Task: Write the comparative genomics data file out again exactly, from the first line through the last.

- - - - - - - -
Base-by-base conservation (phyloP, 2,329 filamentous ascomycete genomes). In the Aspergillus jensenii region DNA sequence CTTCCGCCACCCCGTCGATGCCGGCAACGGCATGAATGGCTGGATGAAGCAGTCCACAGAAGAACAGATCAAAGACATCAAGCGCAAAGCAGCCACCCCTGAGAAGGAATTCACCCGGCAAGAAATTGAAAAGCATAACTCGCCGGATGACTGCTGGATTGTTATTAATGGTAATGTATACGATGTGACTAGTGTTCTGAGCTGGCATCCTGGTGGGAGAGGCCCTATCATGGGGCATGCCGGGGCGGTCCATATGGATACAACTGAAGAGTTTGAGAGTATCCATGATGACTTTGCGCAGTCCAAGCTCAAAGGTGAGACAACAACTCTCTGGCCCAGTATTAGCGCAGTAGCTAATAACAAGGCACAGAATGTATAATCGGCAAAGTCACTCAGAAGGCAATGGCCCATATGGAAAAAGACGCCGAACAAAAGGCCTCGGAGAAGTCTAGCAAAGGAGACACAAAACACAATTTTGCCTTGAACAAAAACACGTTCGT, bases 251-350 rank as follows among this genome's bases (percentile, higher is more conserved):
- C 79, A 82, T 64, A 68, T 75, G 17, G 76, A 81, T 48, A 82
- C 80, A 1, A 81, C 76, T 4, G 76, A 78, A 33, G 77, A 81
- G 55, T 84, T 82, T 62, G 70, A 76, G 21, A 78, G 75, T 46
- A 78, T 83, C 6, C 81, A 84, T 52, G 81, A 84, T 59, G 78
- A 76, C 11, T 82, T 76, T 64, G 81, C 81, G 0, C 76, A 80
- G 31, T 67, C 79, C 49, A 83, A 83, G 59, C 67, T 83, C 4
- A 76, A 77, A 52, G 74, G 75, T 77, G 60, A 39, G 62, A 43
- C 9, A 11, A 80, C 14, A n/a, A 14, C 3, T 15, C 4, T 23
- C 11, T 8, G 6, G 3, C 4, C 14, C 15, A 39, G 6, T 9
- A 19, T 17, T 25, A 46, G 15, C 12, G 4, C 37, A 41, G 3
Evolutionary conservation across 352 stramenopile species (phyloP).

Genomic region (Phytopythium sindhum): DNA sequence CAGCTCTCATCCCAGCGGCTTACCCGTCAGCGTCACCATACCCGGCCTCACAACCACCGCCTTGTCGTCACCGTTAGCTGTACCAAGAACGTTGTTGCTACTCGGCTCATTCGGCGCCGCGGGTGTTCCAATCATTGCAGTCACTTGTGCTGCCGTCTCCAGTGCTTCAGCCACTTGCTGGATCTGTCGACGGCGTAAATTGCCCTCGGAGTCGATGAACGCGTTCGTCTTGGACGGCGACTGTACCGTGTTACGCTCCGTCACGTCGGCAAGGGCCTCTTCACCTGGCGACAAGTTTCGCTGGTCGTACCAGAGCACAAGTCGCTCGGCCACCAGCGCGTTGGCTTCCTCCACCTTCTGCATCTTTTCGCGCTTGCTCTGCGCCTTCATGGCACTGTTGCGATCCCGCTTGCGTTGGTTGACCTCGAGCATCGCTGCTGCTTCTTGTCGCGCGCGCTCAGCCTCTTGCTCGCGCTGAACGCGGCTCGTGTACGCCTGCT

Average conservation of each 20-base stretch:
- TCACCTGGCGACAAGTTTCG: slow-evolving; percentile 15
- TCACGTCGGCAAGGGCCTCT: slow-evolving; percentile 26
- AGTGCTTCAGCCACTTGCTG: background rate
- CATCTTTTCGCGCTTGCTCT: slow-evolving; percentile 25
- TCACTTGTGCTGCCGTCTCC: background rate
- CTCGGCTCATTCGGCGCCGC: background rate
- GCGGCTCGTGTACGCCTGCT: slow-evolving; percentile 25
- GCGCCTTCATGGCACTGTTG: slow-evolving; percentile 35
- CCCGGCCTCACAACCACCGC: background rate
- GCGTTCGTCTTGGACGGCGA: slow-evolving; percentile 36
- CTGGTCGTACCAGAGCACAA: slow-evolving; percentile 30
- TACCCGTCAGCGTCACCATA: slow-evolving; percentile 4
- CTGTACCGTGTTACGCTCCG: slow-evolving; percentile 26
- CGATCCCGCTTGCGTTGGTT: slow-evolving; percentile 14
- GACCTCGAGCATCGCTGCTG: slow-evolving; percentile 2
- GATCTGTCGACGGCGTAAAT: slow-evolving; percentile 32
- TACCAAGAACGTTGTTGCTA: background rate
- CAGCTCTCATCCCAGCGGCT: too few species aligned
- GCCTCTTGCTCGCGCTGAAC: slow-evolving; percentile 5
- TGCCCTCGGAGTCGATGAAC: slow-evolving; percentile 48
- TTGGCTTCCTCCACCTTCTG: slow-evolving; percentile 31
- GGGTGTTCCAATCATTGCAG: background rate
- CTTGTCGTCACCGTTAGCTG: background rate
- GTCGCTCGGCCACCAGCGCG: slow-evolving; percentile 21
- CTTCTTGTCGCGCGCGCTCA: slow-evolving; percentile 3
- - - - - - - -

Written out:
Base-by-base conservation (phyloP, 2,329 filamentous ascomycete genomes). In the Aspergillus jensenii region DNA sequence CTTCCGCCACCCCGTCGATGCCGGCAACGGCATGAATGGCTGGATGAAGCAGTCCACAGAAGAACAGATCAAAGACATCAAGCGCAAAGCAGCCACCCCTGAGAAGGAATTCACCCGGCAAGAAATTGAAAAGCATAACTCGCCGGATGACTGCTGGATTGTTATTAATGGTAATGTATACGATGTGACTAGTGTTCTGAGCTGGCATCCTGGTGGGAGAGGCCCTATCATGGGGCATGCCGGGGCGGTCCATATGGATACAACTGAAGAGTTTGAGAGTATCCATGATGACTTTGCGCAGTCCAAGCTCAAAGGTGAGACAACAACTCTCTGGCCCAGTATTAGCGCAGTAGCTAATAACAAGGCACAGAATGTATAATCGGCAAAGTCACTCAGAAGGCAATGGCCCATATGGAAAAAGACGCCGAACAAAAGGCCTCGGAGAAGTCTAGCAAAGGAGACACAAAACACAATTTTGCCTTGAACAAAAACACGTTCGT, bases 251-350 rank as follows among this genome's bases (percentile, higher is more conserved):
- C 79, A 82, T 64, A 68, T 75, G 17, G 76, A 81, T 48, A 82
- C 80, A 1, A 81, C 76, T 4, G 76, A 78, A 33, G 77, A 81
- G 55, T 84, T 82, T 62, G 70, A 76, G 21, A 78, G 75, T 46
- A 78, T 83, C 6, C 81, A 84, T 52, G 81, A 84, T 59, G 78
- A 76, C 11, T 82, T 76, T 64, G 81, C 81, G 0, C 76, A 80
- G 31, T 67, C 79, C 49, A 83, A 83, G 59, C 67, T 83, C 4
- A 76, A 77, A 52, G 74, G 75, T 77, G 60, A 39, G 62, A 43
- C 9, A 11, A 80, C 14, A n/a, A 14, C 3, T 15, C 4, T 23
- C 11, T 8, G 6, G 3, C 4, C 14, C 15, A 39, G 6, T 9
- A 19, T 17, T 25, A 46, G 15, C 12, G 4, C 37, A 41, G 3
Evolutionary conservation across 352 stramenopile species (phyloP).

Genomic region (Phytopythium sindhum): DNA sequence CAGCTCTCATCCCAGCGGCTTACCCGTCAGCGTCACCATACCCGGCCTCACAACCACCGCCTTGTCGTCACCGTTAGCTGTACCAAGAACGTTGTTGCTACTCGGCTCATTCGGCGCCGCGGGTGTTCCAATCATTGCAGTCACTTGTGCTGCCGTCTCCAGTGCTTCAGCCACTTGCTGGATCTGTCGACGGCGTAAATTGCCCTCGGAGTCGATGAACGCGTTCGTCTTGGACGGCGACTGTACCGTGTTACGCTCCGTCACGTCGGCAAGGGCCTCTTCACCTGGCGACAAGTTTCGCTGGTCGTACCAGAGCACAAGTCGCTCGGCCACCAGCGCGTTGGCTTCCTCCACCTTCTGCATCTTTTCGCGCTTGCTCTGCGCCTTCATGGCACTGTTGCGATCCCGCTTGCGTTGGTTGACCTCGAGCATCGCTGCTGCTTCTTGTCGCGCGCGCTCAGCCTCTTGCTCGCGCTGAACGCGGCTCGTGTACGCCTGCT

Average conservation of each 20-base stretch:
- TCACCTGGCGACAAGTTTCG: slow-evolving; percentile 15
- TCACGTCGGCAAGGGCCTCT: slow-evolving; percentile 26
- AGTGCTTCAGCCACTTGCTG: background rate
- CATCTTTTCGCGCTTGCTCT: slow-evolving; percentile 25
- TCACTTGTGCTGCCGTCTCC: background rate
- CTCGGCTCATTCGGCGCCGC: background rate
- GCGGCTCGTGTACGCCTGCT: slow-evolving; percentile 25
- GCGCCTTCATGGCACTGTTG: slow-evolving; percentile 35
- CCCGGCCTCACAACCACCGC: background rate
- GCGTTCGTCTTGGACGGCGA: slow-evolving; percentile 36
- CTGGTCGTACCAGAGCACAA: slow-evolving; percentile 30
- TACCCGTCAGCGTCACCATA: slow-evolving; percentile 4
- CTGTACCGTGTTACGCTCCG: slow-evolving; percentile 26
- CGATCCCGCTTGCGTTGGTT: slow-evolving; percentile 14
- GACCTCGAGCATCGCTGCTG: slow-evolving; percentile 2
- GATCTGTCGACGGCGTAAAT: slow-evolving; percentile 32
- TACCAAGAACGTTGTTGCTA: background rate
- CAGCTCTCATCCCAGCGGCT: too few species aligned
- GCCTCTTGCTCGCGCTGAAC: slow-evolving; percentile 5
- TGCCCTCGGAGTCGATGAAC: slow-evolving; percentile 48
- TTGGCTTCCTCCACCTTCTG: slow-evolving; percentile 31
- GGGTGTTCCAATCATTGCAG: background rate
- CTTGTCGTCACCGTTAGCTG: background rate
- GTCGCTCGGCCACCAGCGCG: slow-evolving; percentile 21
- CTTCTTGTCGCGCGCGCTCA: slow-evolving; percentile 3